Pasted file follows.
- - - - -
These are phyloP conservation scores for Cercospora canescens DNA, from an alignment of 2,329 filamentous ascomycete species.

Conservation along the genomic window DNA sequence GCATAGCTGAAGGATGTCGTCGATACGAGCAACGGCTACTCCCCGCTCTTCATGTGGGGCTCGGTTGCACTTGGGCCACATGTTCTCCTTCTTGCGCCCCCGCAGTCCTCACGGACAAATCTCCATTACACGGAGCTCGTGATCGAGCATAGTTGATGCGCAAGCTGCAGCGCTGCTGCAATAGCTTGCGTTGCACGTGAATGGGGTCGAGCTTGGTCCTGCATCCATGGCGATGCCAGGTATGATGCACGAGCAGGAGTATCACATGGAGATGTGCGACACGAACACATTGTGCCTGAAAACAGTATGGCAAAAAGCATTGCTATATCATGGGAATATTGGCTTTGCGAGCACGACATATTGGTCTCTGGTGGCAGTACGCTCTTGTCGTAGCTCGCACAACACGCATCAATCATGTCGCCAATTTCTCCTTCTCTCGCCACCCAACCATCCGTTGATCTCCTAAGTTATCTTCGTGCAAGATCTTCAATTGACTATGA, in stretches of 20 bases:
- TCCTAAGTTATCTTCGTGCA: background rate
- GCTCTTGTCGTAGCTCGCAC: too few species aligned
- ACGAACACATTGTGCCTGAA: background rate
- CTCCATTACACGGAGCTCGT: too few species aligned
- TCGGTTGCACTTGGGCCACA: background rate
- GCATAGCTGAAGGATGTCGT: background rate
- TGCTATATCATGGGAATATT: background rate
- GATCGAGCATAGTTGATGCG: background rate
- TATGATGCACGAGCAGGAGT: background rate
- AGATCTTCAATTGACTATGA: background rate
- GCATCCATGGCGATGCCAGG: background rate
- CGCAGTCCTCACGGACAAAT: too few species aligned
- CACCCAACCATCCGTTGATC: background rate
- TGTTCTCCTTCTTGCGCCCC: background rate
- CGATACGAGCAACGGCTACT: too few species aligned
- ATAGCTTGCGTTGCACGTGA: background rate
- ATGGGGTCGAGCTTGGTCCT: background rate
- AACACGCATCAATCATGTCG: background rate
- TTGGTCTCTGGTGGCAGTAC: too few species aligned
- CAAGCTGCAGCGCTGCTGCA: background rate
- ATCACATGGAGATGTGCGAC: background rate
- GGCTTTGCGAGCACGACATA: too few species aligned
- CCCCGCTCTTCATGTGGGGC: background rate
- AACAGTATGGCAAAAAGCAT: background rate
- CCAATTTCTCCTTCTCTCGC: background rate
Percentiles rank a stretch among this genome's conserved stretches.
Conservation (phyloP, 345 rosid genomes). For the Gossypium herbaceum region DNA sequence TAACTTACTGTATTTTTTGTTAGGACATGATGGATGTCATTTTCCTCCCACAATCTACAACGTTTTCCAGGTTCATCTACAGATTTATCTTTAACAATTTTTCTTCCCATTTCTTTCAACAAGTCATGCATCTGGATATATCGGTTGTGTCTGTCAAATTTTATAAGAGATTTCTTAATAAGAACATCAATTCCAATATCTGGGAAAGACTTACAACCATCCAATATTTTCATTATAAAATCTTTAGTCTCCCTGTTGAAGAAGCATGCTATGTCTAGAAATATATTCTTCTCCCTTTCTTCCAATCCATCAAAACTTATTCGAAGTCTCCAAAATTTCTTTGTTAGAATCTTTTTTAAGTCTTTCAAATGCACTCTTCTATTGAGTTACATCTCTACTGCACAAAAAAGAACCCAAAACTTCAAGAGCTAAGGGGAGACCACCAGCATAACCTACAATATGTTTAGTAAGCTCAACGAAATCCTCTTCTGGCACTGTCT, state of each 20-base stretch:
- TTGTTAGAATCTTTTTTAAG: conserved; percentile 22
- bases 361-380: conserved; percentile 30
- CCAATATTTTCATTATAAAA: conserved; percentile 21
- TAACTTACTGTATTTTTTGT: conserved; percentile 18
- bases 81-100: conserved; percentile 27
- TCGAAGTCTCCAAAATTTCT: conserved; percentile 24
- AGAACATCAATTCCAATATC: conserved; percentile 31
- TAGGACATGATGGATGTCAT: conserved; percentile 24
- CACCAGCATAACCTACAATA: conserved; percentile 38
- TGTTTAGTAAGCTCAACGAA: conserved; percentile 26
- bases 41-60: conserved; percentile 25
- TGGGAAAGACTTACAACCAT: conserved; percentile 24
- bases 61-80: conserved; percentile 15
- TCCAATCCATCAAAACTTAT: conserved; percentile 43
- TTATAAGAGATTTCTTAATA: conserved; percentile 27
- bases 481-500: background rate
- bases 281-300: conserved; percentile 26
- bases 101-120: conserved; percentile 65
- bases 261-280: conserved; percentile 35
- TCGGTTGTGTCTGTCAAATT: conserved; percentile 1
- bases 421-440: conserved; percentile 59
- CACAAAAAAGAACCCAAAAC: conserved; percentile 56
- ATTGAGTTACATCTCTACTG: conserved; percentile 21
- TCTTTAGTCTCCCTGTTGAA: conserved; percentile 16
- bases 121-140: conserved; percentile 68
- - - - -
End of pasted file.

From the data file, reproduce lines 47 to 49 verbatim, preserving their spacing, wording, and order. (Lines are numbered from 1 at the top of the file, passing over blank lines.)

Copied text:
- bases 101-120: conserved; percentile 65
- bases 261-280: conserved; percentile 35
- TCGGTTGTGTCTGTCAAATT: conserved; percentile 1